The increase in our prison population has had a major impact on our families, communities, state and federal budgets. In 2000, 92% of federal prisoner released were non-violent offenses and one-third were imprisoned for sell drugs or for possession of illegal drugs. A common misperception is that all these prisoners are dangerous and imposes a threat to others in the community. United States should re-evaluate the great needs of families, children and the re-entry of prisoners in communities. I would like to share some concerns, viewpoints, future needs, and ways to apply what I have learned through the presentation.
Some concerning issues of prisoners and their families and children have been that they are not an important part of the social policy. They are not included in the strategic plans of social services agencies or corrections departments. Our correctional population is numbering over two million and steady growing. Other concerns are the increase in women prisoners, the imprisonment of African American males, high recidivism rates, high cost of maintaining children in foster care placements, welfare assistance of women and children, and the reentry of prisoners back in the communities.
Advocates for Social Justice
In advocating for social justice for families studies are using theoretical perspectives which focus on the positive roles and functions that families serve as opposed to the problems that they experience indicate that families are important to prisoners and to the achievement of major social goals, including the prevention of recidivism and delinquency. Hairston’s (1988; 1991a) review of research on prisoners’ family relationship shows two consistent findings; “male prisoners who maintain strong family ties during imprisonment have higher rates of post release success than those who do not and men who assume responsible husband and parenting roles upon release have higher rates of success that those who do not. I feel that if there have been many positive researches why not follow up them to improve the impact of being imprisoned.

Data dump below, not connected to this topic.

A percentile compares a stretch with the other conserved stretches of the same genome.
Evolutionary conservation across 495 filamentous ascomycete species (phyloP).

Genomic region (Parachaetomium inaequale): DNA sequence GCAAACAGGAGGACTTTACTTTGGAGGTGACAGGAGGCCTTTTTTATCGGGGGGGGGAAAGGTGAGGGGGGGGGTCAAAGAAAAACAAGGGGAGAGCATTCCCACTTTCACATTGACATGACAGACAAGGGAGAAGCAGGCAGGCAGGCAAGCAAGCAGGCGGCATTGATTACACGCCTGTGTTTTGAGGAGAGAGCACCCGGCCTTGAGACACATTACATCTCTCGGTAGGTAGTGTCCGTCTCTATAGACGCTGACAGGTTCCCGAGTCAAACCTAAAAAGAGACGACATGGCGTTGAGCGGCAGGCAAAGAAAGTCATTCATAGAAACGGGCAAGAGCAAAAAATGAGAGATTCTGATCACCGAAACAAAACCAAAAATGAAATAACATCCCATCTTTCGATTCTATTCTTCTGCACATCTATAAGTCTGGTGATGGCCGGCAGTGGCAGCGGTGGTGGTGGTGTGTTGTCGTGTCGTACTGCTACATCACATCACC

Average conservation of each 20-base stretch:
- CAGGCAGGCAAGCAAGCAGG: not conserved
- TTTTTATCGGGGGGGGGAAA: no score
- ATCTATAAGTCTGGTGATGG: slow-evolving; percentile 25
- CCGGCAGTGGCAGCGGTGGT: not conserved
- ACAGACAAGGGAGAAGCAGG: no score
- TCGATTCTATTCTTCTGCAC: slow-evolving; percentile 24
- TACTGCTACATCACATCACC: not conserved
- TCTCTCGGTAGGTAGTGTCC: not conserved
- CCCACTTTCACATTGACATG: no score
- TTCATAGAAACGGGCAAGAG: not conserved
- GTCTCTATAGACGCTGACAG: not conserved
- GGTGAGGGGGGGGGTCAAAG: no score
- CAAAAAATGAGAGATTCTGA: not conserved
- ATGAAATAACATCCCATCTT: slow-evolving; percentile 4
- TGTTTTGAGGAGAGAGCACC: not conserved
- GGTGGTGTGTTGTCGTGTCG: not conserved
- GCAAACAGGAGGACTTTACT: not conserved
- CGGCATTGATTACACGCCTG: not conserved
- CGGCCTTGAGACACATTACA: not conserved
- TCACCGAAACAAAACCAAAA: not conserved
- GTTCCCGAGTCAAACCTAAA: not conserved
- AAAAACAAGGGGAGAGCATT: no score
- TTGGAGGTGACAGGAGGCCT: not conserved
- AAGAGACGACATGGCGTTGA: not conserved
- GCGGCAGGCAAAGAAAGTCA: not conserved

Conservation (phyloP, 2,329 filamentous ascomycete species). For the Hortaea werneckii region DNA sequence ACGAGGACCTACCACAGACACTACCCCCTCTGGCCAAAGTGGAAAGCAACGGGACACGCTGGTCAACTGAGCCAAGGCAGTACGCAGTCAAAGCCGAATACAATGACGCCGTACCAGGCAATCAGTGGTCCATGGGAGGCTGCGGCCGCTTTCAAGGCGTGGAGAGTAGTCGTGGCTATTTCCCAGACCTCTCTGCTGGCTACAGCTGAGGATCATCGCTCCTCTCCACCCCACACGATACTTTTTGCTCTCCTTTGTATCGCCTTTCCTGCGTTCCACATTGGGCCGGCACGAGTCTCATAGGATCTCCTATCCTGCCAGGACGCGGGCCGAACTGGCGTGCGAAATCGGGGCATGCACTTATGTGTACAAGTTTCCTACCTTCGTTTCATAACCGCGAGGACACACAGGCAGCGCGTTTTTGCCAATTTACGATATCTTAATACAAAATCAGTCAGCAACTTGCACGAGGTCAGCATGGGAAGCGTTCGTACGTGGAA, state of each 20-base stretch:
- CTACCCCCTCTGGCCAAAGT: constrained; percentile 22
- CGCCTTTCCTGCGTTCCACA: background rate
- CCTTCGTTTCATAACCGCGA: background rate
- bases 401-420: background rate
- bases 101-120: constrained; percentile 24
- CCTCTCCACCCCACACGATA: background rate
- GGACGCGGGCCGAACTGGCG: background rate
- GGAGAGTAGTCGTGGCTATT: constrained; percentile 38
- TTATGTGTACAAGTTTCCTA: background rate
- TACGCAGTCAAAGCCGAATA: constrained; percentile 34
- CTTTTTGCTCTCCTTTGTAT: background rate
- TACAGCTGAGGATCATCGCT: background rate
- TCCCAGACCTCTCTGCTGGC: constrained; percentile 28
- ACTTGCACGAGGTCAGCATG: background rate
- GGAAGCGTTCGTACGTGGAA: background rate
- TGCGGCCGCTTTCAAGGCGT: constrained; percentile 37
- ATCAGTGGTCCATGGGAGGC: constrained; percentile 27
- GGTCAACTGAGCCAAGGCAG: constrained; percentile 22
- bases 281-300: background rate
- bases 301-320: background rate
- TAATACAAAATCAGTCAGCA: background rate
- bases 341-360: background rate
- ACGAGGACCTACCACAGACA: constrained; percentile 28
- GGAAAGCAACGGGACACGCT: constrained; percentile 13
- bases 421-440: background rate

Advocating for more parenting programs in prison and involve the incarcerated parents to be a more productive parent to help eliminate and prevent intergenerational crimes. Advocacy should built relationship with children parent and their children by helping child and parent understand their situations better and to mend some of the hurt, distance and humiliation that goes with being separated. About 40% of incarcerated mother in a national survey has relinquished responsibility for the physical care of their children to others. Realizing that not all incarcerated mothers nor fathers wants the connection or re-connection with their children and that’s understandable. But both still need that emotional and mental hurting. .
The Role of the Human Service Worker
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